The Senate Local Government Committee on Monday approved legislation that
would require cities to first secure permission from an obscure appointed
state agency before they could file for bankruptcy.
That panel would have the authority to force cities and local districts,
including those providing water service and hospital care, to slash budgets
elsewhere before seeking bankruptcy protection.
"It's a bad idea," Jay Goldstone, the city of San Diego's
chief operating officer, said in an interview. "The state should
not be dictating whether a local government does or does not qualify for
bankruptcy. ... That's what the courts should be for."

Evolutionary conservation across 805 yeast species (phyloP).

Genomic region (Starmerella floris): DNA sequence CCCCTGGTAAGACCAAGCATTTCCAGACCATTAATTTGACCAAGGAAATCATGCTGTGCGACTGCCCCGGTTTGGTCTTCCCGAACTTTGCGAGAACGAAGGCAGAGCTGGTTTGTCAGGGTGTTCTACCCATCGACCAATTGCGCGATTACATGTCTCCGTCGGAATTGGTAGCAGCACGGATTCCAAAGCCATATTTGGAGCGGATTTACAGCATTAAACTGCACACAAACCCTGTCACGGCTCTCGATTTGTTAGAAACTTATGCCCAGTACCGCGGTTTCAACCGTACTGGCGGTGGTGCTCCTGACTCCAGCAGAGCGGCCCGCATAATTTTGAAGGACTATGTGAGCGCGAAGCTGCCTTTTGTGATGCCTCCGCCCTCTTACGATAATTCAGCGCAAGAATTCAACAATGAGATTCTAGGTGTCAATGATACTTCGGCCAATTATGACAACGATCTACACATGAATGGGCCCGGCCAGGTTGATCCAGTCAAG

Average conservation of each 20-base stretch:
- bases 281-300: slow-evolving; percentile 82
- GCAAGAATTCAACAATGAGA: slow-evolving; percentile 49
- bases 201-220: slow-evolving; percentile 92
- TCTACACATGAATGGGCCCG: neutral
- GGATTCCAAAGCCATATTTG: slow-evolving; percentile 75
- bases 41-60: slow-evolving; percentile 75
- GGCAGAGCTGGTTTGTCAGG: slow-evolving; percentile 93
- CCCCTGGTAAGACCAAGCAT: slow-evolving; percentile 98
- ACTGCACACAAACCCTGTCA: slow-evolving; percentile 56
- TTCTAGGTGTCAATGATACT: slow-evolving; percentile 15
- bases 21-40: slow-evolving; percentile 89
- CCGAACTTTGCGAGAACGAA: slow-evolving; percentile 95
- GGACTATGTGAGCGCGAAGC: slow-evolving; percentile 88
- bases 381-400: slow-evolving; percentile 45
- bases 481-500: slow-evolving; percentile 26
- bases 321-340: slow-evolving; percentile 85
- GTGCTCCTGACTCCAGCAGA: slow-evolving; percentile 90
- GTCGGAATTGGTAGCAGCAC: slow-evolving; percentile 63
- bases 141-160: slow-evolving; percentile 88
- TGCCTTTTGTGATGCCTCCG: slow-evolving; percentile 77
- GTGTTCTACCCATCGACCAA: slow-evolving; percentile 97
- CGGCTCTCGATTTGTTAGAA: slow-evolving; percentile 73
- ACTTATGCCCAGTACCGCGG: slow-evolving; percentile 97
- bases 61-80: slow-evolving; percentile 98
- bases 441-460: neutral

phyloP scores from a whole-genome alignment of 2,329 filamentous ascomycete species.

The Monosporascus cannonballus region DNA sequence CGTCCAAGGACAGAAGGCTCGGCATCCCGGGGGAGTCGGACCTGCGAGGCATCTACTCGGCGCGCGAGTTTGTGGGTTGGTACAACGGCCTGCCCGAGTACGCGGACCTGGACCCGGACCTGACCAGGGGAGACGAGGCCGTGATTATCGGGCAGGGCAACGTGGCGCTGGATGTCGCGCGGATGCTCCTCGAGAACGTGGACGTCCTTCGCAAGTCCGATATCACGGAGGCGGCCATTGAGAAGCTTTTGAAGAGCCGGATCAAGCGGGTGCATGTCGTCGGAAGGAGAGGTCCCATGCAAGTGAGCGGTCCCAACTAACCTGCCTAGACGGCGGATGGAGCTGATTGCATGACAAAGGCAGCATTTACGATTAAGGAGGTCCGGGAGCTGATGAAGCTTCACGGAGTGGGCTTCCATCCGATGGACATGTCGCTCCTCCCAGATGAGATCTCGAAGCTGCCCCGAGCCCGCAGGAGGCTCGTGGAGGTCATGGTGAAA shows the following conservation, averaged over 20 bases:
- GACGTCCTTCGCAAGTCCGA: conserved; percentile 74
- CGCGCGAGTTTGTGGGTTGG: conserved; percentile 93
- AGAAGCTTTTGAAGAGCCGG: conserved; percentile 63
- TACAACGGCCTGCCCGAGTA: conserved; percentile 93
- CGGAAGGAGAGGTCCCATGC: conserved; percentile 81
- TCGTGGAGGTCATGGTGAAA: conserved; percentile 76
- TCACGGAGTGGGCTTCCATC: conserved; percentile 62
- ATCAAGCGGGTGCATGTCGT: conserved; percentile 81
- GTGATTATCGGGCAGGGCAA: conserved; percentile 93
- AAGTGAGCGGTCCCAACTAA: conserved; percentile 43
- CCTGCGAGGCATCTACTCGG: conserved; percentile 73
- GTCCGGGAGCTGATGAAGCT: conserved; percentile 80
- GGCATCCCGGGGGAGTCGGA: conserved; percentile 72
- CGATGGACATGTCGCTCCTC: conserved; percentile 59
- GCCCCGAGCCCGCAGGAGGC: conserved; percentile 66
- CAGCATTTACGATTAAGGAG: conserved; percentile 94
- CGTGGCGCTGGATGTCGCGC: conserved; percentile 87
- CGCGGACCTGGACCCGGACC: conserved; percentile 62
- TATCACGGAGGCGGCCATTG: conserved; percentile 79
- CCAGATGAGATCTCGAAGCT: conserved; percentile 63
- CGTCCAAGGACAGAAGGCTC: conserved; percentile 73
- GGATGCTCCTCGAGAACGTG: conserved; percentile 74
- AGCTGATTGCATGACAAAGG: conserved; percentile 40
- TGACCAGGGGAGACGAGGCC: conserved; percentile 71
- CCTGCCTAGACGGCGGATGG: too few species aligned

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Coincidentally, Goldstone is one of the appointees to the California Debt
and Investment Advisory Commission, which would be granted the new oversight
power. The commission now provides local governments with advice and technical
assistance on debts and investments.
Bankruptcy is not a job for the commission, Goldstone said.
"This just adds another bureaucratic layer at a time when we probably
need less bureaucracy, not more," he said.